Capitalism in space: SpaceX today successfully launched seven satellites, including two NASA science satellites and five Iridium communications satellites.
They did not attempt to recover the first stage, and though they tried to recover the rocket’s fairing it missed the ship and landed in the Pacific.
Intriguingly, all of these satellites were originally going to launch on a Russian/Ukrainian rocket.
Tuesday’s launch came about as a result of Russia’s Dnepr rocket becoming unavailable, in part due to the ongoing political situation in Ukraine. Grace Follow-On had been booked to fly aboard Dnepr, while Iridium had contracted for launches of the Russian vehicle to carry pairs of its spacecraft into orbit for testing, and later replenishment of its constellation. Early last year, Iridium and the GFZ – who are responsible for arranging GRACE’s ride to orbit – agreed to share a launch on SpaceX’s more powerful Falcon 9 rocket, splitting the costs while allowing the GRACE mission to continue and Iridium to get further satellites into orbit.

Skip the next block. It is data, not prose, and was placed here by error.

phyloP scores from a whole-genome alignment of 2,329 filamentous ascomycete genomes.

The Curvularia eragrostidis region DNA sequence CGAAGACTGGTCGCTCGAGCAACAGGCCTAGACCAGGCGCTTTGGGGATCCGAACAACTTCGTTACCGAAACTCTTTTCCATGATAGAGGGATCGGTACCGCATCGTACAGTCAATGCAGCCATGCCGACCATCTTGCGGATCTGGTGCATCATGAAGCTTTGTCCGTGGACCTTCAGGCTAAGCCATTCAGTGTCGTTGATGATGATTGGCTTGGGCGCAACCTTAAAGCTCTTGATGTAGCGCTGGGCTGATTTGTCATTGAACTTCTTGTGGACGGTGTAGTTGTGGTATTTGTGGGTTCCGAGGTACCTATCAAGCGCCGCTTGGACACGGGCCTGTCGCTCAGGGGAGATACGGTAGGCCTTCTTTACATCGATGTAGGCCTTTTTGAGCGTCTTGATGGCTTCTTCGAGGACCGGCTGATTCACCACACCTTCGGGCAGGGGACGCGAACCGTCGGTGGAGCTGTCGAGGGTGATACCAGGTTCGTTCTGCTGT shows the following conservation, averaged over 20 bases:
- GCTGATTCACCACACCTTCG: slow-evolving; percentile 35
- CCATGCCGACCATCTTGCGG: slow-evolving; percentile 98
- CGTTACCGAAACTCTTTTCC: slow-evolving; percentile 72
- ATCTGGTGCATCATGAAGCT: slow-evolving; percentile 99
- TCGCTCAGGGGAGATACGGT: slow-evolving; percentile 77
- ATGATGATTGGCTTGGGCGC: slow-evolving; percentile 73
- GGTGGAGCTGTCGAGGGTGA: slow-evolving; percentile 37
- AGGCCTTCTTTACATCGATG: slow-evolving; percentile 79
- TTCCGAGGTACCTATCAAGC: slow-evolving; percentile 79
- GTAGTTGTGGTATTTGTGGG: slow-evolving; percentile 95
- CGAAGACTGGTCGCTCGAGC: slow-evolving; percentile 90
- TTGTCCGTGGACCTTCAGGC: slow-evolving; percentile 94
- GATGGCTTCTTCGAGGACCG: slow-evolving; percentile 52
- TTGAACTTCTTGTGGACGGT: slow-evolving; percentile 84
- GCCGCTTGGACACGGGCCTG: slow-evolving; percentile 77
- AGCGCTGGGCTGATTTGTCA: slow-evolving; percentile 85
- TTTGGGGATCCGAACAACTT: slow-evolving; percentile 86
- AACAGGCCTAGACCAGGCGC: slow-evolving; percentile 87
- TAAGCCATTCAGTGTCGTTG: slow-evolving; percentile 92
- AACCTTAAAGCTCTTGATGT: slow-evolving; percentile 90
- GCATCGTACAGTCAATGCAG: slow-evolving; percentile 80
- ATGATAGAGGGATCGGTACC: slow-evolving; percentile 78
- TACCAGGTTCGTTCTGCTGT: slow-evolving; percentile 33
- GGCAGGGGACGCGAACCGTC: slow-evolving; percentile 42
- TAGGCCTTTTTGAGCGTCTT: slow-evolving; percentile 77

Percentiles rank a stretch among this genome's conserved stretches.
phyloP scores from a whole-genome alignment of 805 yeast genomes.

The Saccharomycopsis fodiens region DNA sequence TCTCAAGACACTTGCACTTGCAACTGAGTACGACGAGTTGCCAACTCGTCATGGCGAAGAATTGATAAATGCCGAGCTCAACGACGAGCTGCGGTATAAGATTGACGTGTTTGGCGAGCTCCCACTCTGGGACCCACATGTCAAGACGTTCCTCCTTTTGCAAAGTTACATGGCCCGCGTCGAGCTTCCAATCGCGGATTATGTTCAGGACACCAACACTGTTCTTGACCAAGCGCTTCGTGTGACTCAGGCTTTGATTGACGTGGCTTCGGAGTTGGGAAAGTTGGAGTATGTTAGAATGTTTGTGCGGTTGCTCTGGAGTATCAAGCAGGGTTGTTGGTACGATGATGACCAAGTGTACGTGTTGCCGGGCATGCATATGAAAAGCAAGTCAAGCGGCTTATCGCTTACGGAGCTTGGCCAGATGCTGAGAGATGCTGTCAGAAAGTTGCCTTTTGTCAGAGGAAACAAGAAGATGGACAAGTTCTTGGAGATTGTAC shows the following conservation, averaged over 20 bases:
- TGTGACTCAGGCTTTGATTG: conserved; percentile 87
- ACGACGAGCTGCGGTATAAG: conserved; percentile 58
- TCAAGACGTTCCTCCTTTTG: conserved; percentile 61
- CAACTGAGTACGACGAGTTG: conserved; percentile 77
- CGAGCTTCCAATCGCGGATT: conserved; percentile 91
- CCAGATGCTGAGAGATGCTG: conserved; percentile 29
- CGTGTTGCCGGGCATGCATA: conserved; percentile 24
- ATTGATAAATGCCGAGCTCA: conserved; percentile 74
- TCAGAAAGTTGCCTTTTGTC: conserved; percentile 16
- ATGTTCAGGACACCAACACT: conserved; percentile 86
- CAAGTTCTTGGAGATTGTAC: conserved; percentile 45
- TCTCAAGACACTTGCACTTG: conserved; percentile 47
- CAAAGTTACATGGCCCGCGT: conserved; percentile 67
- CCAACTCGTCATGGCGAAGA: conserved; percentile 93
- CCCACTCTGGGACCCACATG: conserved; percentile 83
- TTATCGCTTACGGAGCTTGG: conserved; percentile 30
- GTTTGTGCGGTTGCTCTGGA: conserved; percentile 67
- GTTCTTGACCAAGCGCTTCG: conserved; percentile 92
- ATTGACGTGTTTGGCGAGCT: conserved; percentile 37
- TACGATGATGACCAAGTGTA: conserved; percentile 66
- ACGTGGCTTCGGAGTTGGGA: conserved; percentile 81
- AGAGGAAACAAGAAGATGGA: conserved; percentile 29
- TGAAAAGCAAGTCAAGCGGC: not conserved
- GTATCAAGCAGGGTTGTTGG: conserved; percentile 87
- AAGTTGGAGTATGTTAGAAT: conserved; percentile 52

In other words, SpaceX has taken this business directly away from Russia.
The leaders in the 2018 launch standings:
In the national rankings, the U.S. is now in the lead with 16 total launches (including Orbital ATK’s Antares launch on Monday).
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